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Biomolecular Science of Liposome-Nanoparticle Constructs

Biomolecular Science of Liposome-Nanoparticle Constructs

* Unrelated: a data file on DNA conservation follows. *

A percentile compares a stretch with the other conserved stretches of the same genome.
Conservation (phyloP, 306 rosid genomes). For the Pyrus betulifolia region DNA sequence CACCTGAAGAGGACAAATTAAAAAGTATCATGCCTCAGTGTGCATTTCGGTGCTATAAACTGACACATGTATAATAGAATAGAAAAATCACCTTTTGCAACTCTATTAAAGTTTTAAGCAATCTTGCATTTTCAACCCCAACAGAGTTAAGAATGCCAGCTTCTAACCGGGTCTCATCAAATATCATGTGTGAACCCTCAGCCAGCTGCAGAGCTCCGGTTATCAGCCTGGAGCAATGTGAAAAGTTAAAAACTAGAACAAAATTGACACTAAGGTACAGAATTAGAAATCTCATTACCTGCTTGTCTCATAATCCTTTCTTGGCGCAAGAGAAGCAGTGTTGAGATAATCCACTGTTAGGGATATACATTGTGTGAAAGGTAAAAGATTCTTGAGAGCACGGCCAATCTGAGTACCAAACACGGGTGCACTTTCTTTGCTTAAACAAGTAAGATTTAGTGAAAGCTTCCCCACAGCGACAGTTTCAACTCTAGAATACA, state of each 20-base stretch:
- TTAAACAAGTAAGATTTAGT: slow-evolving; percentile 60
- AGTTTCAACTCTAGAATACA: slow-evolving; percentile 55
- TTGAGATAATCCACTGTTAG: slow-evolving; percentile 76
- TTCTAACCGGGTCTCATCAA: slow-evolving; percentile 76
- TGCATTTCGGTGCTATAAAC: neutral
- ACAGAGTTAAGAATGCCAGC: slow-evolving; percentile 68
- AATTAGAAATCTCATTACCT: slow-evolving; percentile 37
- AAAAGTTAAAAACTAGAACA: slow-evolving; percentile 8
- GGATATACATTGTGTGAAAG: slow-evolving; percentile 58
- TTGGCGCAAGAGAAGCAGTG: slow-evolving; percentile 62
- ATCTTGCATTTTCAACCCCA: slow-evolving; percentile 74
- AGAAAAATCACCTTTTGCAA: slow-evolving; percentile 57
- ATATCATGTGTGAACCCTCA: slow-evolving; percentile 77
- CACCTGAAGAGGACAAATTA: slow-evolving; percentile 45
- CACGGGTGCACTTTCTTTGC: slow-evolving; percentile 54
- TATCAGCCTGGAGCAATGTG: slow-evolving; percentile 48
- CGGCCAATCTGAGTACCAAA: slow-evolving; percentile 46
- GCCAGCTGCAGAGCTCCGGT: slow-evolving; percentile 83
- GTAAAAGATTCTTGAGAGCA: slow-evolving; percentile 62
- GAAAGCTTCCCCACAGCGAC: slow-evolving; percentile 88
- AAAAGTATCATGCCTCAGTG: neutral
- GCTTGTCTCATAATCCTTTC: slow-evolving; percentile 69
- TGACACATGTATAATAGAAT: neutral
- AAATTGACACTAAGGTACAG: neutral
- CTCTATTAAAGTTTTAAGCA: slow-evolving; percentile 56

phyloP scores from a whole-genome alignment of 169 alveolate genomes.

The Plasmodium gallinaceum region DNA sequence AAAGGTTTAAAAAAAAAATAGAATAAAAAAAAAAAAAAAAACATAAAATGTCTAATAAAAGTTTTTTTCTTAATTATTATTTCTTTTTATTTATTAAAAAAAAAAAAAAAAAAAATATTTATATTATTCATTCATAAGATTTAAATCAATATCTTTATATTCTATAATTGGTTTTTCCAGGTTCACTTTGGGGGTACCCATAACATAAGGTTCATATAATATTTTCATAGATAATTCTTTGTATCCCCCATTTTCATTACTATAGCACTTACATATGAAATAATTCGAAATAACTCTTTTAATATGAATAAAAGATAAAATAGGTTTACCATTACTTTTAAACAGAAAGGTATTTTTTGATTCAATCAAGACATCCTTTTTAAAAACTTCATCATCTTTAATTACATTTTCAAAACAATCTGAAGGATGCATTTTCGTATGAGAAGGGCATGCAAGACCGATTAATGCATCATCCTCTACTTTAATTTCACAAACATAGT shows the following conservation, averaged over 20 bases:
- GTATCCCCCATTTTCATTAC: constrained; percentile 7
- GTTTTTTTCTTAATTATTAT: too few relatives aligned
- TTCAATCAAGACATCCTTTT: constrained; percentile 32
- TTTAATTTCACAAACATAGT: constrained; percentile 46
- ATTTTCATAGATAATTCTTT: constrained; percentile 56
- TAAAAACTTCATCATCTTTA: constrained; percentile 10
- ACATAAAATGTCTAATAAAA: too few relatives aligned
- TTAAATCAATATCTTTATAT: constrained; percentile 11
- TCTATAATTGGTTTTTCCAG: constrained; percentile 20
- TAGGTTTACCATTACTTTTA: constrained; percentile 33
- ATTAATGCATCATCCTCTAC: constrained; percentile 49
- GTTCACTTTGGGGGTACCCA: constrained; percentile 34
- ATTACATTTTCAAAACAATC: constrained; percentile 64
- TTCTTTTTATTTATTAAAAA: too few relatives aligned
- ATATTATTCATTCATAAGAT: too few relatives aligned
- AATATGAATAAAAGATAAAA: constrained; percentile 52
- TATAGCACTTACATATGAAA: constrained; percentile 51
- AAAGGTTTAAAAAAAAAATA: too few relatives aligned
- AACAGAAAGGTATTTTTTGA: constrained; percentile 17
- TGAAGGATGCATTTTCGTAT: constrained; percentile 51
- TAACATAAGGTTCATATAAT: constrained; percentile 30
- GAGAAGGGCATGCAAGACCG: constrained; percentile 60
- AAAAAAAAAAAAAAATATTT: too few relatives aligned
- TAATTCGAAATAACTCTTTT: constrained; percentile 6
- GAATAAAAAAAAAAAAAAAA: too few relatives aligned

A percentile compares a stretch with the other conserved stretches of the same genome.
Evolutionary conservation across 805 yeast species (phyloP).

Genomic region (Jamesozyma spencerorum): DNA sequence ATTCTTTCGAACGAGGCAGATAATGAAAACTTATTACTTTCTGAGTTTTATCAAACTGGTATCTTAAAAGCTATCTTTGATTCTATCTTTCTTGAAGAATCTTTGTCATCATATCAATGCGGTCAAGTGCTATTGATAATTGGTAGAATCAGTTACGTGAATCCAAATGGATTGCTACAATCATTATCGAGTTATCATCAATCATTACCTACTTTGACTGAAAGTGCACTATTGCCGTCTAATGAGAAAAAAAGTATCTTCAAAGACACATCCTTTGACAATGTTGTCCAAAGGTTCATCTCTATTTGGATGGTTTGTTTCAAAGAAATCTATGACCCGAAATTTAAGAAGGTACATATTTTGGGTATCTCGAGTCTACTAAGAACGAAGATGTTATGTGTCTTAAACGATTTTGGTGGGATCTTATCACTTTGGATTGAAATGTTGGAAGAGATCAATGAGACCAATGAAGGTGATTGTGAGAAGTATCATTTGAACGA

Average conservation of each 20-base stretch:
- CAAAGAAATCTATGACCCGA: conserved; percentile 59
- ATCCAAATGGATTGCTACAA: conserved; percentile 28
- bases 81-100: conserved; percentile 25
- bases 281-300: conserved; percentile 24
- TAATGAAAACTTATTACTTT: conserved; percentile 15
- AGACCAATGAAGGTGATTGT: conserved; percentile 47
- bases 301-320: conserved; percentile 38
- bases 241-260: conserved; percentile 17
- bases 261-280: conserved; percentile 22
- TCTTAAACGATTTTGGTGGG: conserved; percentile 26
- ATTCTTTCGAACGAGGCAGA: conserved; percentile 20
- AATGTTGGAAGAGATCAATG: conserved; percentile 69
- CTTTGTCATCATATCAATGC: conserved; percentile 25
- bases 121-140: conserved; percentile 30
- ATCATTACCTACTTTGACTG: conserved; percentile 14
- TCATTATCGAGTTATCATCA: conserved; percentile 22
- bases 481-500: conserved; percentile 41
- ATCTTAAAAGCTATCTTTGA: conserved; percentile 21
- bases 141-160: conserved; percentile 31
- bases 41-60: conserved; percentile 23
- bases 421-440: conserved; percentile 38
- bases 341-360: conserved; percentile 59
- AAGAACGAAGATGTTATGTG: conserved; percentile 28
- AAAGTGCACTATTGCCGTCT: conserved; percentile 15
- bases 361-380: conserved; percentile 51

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  Biomolecular Science of Liposome-NanoparticleConstructs  Yan Yu 1 , Stephen M. Anthony 2 , Sung Chul Bae 1 ,Erik Luijten 1,3 , and Steve Granick 1,2,3 1 Department of Materials Science and Engineering,University of Illinois, Urbana, IL, USA  2 Department of Chemistry, University of Illinois, Urbana, IL, USA  3 Department of Physics, University of Illinois, Urbana, IL, USA   Phospholipid-nanoparticle constructs, formed by allowing nanoparticles to adsorbto the outer leaflet of liposomes, are found to be stabilized against fusion with oneanother. Here, through single-particle tracking by epifluorescence microscopy, we explore their use as novel colloidal particles – flexible and hollow colloidal parti-cles that contrast strikingly with colloids of the conventional type. At the single-liposome level, the distribution of diffusion coefficients is quantified. Biomolecular function is addressed through experiments in which we explore the access of recep-tor to liposome-immobilized ligand, finding that receptor binding persists over arange of nanoparticle surface coverage where liposome fusion and large-scaleaggregation is prevented. This opens the door to designing newer and more flexibletypes of tailor-made materials with desirable functionality. Keywords:  biofunctionalization; colloids; diffusion; liposomes; nanoparticles Phospholipid liposomes, submicron-sized artificially-constructedcapsules of phospholipid bilayers, present an increasingly importantplatform for areas as diverse as biotechnology, nanomedicine, andanalytical chemistry. They are tremendously biofunctionalizable;antibodies, protein receptors and other biosensor molecules can attachto them [1,2]. They comprise compartments that can be used toencapsulate and store various cargoes, such as enzymes, proteins, This work was supported by the U.S. Department of Energy, Division of MaterialsScience, under Award No. DEFG02-02ER46019. SMA acknowledges the NSF forfinancial support in the form of a graduate research fellowship. Address correspondence to Steve Granick, Departments of Materials Science andEngineering, Chemistry, and Physics, University of Illinois, Urbana, IL, USA.  Mol. Cryst. Liq. Cryst. , Vol. 507, pp. 18–25, 2009Copyright # Taylor & Francis Group, LLCISSN: 1542-1406 print = 1563-5287 onlineDOI: 10.1080/15421400903048024 18  D o w nl o ad ed  B y : [ G r a ni ck ,  S t e v e]  A t : 13 :33 25  S e p t e mb e r 2009  DNA and various drug molecules [3–5]. Their small and controllablesize, diameter from tens to thousands of nm, signifies that individualliposomes comprise nanocontainers with volumes from zeptoliters(10  21 L) to femtoliters (10  15 L). When biomolecules or other chemicalreactants are loaded into this biocompatible container, cellular pro-cesses and chemical reactions including protein expression, mRNA transcription and enzyme-catalyzed reactions can be performed inside[6–8]. To release the final products, one can either change the tem-perature to below the bilayer main phase transition temperature,beyond which lipid packing defects create transient pores in themembrane, or use strong electric pulses to break it apart.In this paper, we are interested in the functions of phospholipidliposomes as novel colloidal particles – soft and flexible particles.Recent experiments show that submicron-sized phospholipid vesiclesfail to fuse with one another when coated with adsorbed nanoparticlesat surface coverages on the order of 25 % . The idea of how to accom-plish this is summarized in Figure 1. This route to stabilization isappealing because the low occupied surface area enables these lipo-somes to retain the potential to react functionally with their environ-ment. An srcinal study [9] addressed only the influence of anionicnanoparticles whose charge density was high. Moreover, those studiesof shelf life, at dense concentrations were only qualitative, leavingopen the question of the relative efficacy of nanoparticles of differentelectric charge, as well as the question whether liposomes retainfluidity, using this stabilization route, at dense concentrations. Later,the efficacy of cationic and anionic nanoparticles for the stabilizationof DLPC, 1,2-dilauroyl-sn-glycero-3-phosphocholine was compared,and it was concluded that cationic nanoparticles stabilize these zwit-terionic liposomes better than anionic ones [10]. This was rationalizedby considering that because the phospholipid zwitterionic headgroupterminates with positive charge, lipids beneath an adsorbed nano-particle bind more weakly when the nanoparticle charge is cationic.In the present study, we prepared large unilamellar lipid vesicles(liposomes) with a maximum diameter of 200nm in deionized water(Millipore) using the well-known extrusion method, employing proce-dures described in detail elsewhere [9]. Liposomes of DLPC weremixed by low-power sonication with these nanoparticles, diameter20nm. The molar ratio of 100:1, approximately 1:1 by weight, corre-sponds to the upper limit of    25 % surface coverage if all nanoparticlesadsorb. To image the liposomes, typically   500 DMPE-RhB probes perliposome were doped into a small fraction of the liposomes, leaving therest unlabeled and free of fluorescence. To prepare concentratedsuspensions, first the liposomes were prepared at 1vol % , then were  Biomolecular Science of Liposome-Nanoparticle Constructs  19  D o w nl o ad ed  B y : [ G r a ni ck ,  S t e v e]  A t : 13 :33 25  S e p t e mb e r 2009  FIGURE 1  Schematic illustration of the strategy to produce nanoparticle-stabilized liposomes and their dense suspensions. Particles with diameter inthe range 100–1000nm can be concentrated reversibly up to volume fractionsas high as 60 %  and remain stable for several months at least. The enablingidea is that if nanoparticles adsorb to the outer surface of a phospholipid lipo-some, this liposome is stabilized against fusion with other liposomes. Inspiredby the phenomenon of particle-stabilized emulsions we find that individualphospholipid vesicles can be stabilized against fusion by adding nanoparticlesthat adsorb to the vesicle outer surface. (A) Liposomes are made using theextrusion method. (B) Nanoparticles (silica, polystyrene, or other material)with a diameter of   < 100nm are prepared. (C) Nanoparticle-stabilized lipo-somes are formed by mixing A and B by sonication. (D) To condense the diluteliposome suspension C, pure nitrogen gas was blown gently over the suspen-sion until reaching the desired volume fraction. Adapted from Ref. [9]. 20  Y. Yu et al.  D o w nl o ad ed  B y : [ G r a ni ck ,  S t e v e]  A t : 13 :33 25  S e p t e mb e r 2009  concentrated by bubbling nitrogen gas gently over them. To calculatethe volume fraction, calculations included not only liposomes but alsonanoparticles, and were determined from the difference betweeninitial and final suspension volumes. An essential point is that lipo-somes prepared using this method are polydisperse; we estimatedthe ratio of standard deviation to liposome diameter as 0.34 [10].This strategy of fluorescence labeling allowed single-liposome detec-tion of fluidity in a homebuilt epifluorescence setup. Usually, the totalobservation time at a given focus spot was 50sec, yielding 1000 timesteps of 50ms length. The diffusion of liposomes was tracked, usinga modified implementation of standard single particle trackingalgorithms described previously, with spatial resolution of 50nm [11].From the liposome trajectories, the mean square displacements < D x ð t Þ 2 >  ¼  < ð x ð s þ t Þ x ð s ÞÞ 2 > wereindividuallycomputedforalltra- jectories that lasted longer than 100 time steps. Figure 2A illustratesthe mean square displacements for three individual stabilized lipo-somesat U ¼ 0.50.Thedisplacementsareinunitsoftheliposomehydro-dynamic radius. The log-log plot of individual < D x ð t Þ 2 > versus time allyielded slopes   1, which is expected for Fickian diffusion. Figure 2Bshows a histogram of the diffusion coefficients D ¼  < D x ð t Þ 2 >= 4tcalculated from individual mean square displacements. The distri-bution in D is attributed to polydispersity of the elementary liposomes.But what happens when liposomes are concentrated to even higherconcentrations? There is an analogy to concentrated hard-spherecolloidal systems near the glass transition, where it is known thatdynamical heterogeneity occurs when particles in different regionsshow diverse mobility, both temporally and spatially, which is believedto be related to inhomogeneous structural relaxation [12]. A largevariety of soft glassy materials exhibit fast dynamics related withthe elasticity. At the same time, most of the systems also exhibit slowdynamics, often associated with dynamical heterogeneity and aging[13,14]. The origin of such dynamical heterogeneity is still poorlyunderstood. Analyzing mean square displacements of individualliposomes for this system comprised of soft, flexible particles, we findheterogeneity in the diffusion for volume fractions up to 0.79. Twopopulations of liposomes with distinct power laws,  < D x ð t Þ >   4Dt a ,where D is the diffusion coefficient of liposomes, can be identified.Examples of trajectories are displayed in Figure 3. Mean-squared dis-placements, plotted against time on log-log scales, are displayed inFigure 4. Conventional hard colloids lack the flexibility and charge ele-ments of these liposome systems, so to observe distinctly new patternsof translational dynamics is exciting. This holds the potential to opennew vistas of scientific investigation.  Biomolecular Science of Liposome-Nanoparticle Constructs  21  D o w nl o ad ed  B y : [ G r a ni ck ,  S t e v e]  A t : 13 :33 25  S e p t e mb e r 2009  Turning to biofunctionalization, it is interesting to note that thedesign of function in phospholipid vesicles is complicated by competingneeds. On the one hand, their stability against fusion with one anotheris augmented by coating them with a protective layer such as PEG,polyethylene glycol. But the capability of vesicles to react chemically FIGURE 2  Diffusion of stabilized liposome at 50 %  volume fraction revealedby single liposome tracking. (A) Mean square displacements  < D  x 2 >  in unitsof liposome hydrodynamic radius are plotted against time on log-log scalefor three individual liposomes. The line, a guide to the eye, has a slope of unity.(B) From the analysis of    130 trajectories, the distribution of diffusion coeffi-cient, determined from data of the kind illustrated in Figure 2A, is plotted. Indilute solution, fluorescence correlation spectroscopy showed D  0.8 m m 2 = sec,faster by more than one order of magnitude. Adapted from ref. 10. 22  Y. Yu et al.  D o w nl o ad ed  B y : [ G r a ni ck ,  S t e v e]  A t : 13 :33 25  S e p t e mb e r 2009